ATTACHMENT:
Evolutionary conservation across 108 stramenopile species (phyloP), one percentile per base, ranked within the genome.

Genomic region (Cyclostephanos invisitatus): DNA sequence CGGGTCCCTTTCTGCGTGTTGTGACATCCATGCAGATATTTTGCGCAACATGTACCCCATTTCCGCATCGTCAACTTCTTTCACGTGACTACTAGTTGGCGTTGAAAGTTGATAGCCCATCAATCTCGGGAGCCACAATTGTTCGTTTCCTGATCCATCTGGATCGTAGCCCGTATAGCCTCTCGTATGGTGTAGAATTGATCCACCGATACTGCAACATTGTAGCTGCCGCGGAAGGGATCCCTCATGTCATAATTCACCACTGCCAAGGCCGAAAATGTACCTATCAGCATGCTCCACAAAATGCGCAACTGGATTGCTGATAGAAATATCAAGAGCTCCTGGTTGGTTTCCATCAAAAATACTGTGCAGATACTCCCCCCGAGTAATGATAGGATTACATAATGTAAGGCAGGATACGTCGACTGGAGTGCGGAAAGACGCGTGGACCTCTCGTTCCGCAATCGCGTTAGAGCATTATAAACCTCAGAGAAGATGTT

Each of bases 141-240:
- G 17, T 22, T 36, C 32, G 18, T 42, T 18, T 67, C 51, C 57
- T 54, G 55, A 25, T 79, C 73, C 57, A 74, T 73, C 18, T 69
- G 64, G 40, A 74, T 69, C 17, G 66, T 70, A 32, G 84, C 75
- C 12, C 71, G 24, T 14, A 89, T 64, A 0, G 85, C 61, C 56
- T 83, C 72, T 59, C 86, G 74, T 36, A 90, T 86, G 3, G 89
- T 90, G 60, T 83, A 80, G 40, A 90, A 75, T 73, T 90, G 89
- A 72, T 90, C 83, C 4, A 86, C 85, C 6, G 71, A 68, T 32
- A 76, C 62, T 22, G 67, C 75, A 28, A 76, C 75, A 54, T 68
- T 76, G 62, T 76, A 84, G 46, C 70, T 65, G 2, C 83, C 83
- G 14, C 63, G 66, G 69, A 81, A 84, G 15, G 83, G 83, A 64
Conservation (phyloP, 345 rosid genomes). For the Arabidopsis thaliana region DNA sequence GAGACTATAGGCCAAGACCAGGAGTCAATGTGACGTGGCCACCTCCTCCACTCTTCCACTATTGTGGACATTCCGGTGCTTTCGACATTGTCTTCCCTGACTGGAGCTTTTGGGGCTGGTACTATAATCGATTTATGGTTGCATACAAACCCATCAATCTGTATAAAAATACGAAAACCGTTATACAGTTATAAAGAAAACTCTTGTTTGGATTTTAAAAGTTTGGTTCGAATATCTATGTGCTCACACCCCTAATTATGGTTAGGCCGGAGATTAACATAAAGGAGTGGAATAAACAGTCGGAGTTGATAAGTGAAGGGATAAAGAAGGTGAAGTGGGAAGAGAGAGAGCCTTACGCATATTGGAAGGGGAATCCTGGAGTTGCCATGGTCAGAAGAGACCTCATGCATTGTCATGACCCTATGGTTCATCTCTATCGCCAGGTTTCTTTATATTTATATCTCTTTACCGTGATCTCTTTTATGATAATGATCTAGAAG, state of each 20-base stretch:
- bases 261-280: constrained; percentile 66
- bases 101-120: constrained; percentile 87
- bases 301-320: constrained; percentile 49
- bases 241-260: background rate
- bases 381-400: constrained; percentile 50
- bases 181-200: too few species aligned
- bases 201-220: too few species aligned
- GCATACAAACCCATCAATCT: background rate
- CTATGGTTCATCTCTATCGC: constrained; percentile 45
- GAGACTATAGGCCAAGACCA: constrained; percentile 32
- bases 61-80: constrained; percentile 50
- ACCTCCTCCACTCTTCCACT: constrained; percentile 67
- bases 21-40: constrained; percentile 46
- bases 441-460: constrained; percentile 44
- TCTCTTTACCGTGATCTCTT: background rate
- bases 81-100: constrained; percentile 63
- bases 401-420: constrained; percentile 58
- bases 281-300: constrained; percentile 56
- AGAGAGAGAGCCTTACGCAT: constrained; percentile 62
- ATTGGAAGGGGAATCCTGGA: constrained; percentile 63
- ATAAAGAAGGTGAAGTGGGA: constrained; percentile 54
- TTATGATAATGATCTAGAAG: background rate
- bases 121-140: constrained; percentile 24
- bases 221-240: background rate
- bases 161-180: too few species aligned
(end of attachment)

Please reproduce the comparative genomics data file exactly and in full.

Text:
Evolutionary conservation across 108 stramenopile species (phyloP), one percentile per base, ranked within the genome.

Genomic region (Cyclostephanos invisitatus): DNA sequence CGGGTCCCTTTCTGCGTGTTGTGACATCCATGCAGATATTTTGCGCAACATGTACCCCATTTCCGCATCGTCAACTTCTTTCACGTGACTACTAGTTGGCGTTGAAAGTTGATAGCCCATCAATCTCGGGAGCCACAATTGTTCGTTTCCTGATCCATCTGGATCGTAGCCCGTATAGCCTCTCGTATGGTGTAGAATTGATCCACCGATACTGCAACATTGTAGCTGCCGCGGAAGGGATCCCTCATGTCATAATTCACCACTGCCAAGGCCGAAAATGTACCTATCAGCATGCTCCACAAAATGCGCAACTGGATTGCTGATAGAAATATCAAGAGCTCCTGGTTGGTTTCCATCAAAAATACTGTGCAGATACTCCCCCCGAGTAATGATAGGATTACATAATGTAAGGCAGGATACGTCGACTGGAGTGCGGAAAGACGCGTGGACCTCTCGTTCCGCAATCGCGTTAGAGCATTATAAACCTCAGAGAAGATGTT

Each of bases 141-240:
- G 17, T 22, T 36, C 32, G 18, T 42, T 18, T 67, C 51, C 57
- T 54, G 55, A 25, T 79, C 73, C 57, A 74, T 73, C 18, T 69
- G 64, G 40, A 74, T 69, C 17, G 66, T 70, A 32, G 84, C 75
- C 12, C 71, G 24, T 14, A 89, T 64, A 0, G 85, C 61, C 56
- T 83, C 72, T 59, C 86, G 74, T 36, A 90, T 86, G 3, G 89
- T 90, G 60, T 83, A 80, G 40, A 90, A 75, T 73, T 90, G 89
- A 72, T 90, C 83, C 4, A 86, C 85, C 6, G 71, A 68, T 32
- A 76, C 62, T 22, G 67, C 75, A 28, A 76, C 75, A 54, T 68
- T 76, G 62, T 76, A 84, G 46, C 70, T 65, G 2, C 83, C 83
- G 14, C 63, G 66, G 69, A 81, A 84, G 15, G 83, G 83, A 64
Conservation (phyloP, 345 rosid genomes). For the Arabidopsis thaliana region DNA sequence GAGACTATAGGCCAAGACCAGGAGTCAATGTGACGTGGCCACCTCCTCCACTCTTCCACTATTGTGGACATTCCGGTGCTTTCGACATTGTCTTCCCTGACTGGAGCTTTTGGGGCTGGTACTATAATCGATTTATGGTTGCATACAAACCCATCAATCTGTATAAAAATACGAAAACCGTTATACAGTTATAAAGAAAACTCTTGTTTGGATTTTAAAAGTTTGGTTCGAATATCTATGTGCTCACACCCCTAATTATGGTTAGGCCGGAGATTAACATAAAGGAGTGGAATAAACAGTCGGAGTTGATAAGTGAAGGGATAAAGAAGGTGAAGTGGGAAGAGAGAGAGCCTTACGCATATTGGAAGGGGAATCCTGGAGTTGCCATGGTCAGAAGAGACCTCATGCATTGTCATGACCCTATGGTTCATCTCTATCGCCAGGTTTCTTTATATTTATATCTCTTTACCGTGATCTCTTTTATGATAATGATCTAGAAG, state of each 20-base stretch:
- bases 261-280: constrained; percentile 66
- bases 101-120: constrained; percentile 87
- bases 301-320: constrained; percentile 49
- bases 241-260: background rate
- bases 381-400: constrained; percentile 50
- bases 181-200: too few species aligned
- bases 201-220: too few species aligned
- GCATACAAACCCATCAATCT: background rate
- CTATGGTTCATCTCTATCGC: constrained; percentile 45
- GAGACTATAGGCCAAGACCA: constrained; percentile 32
- bases 61-80: constrained; percentile 50
- ACCTCCTCCACTCTTCCACT: constrained; percentile 67
- bases 21-40: constrained; percentile 46
- bases 441-460: constrained; percentile 44
- TCTCTTTACCGTGATCTCTT: background rate
- bases 81-100: constrained; percentile 63
- bases 401-420: constrained; percentile 58
- bases 281-300: constrained; percentile 56
- AGAGAGAGAGCCTTACGCAT: constrained; percentile 62
- ATTGGAAGGGGAATCCTGGA: constrained; percentile 63
- ATAAAGAAGGTGAAGTGGGA: constrained; percentile 54
- TTATGATAATGATCTAGAAG: background rate
- bases 121-140: constrained; percentile 24
- bases 221-240: background rate
- bases 161-180: too few species aligned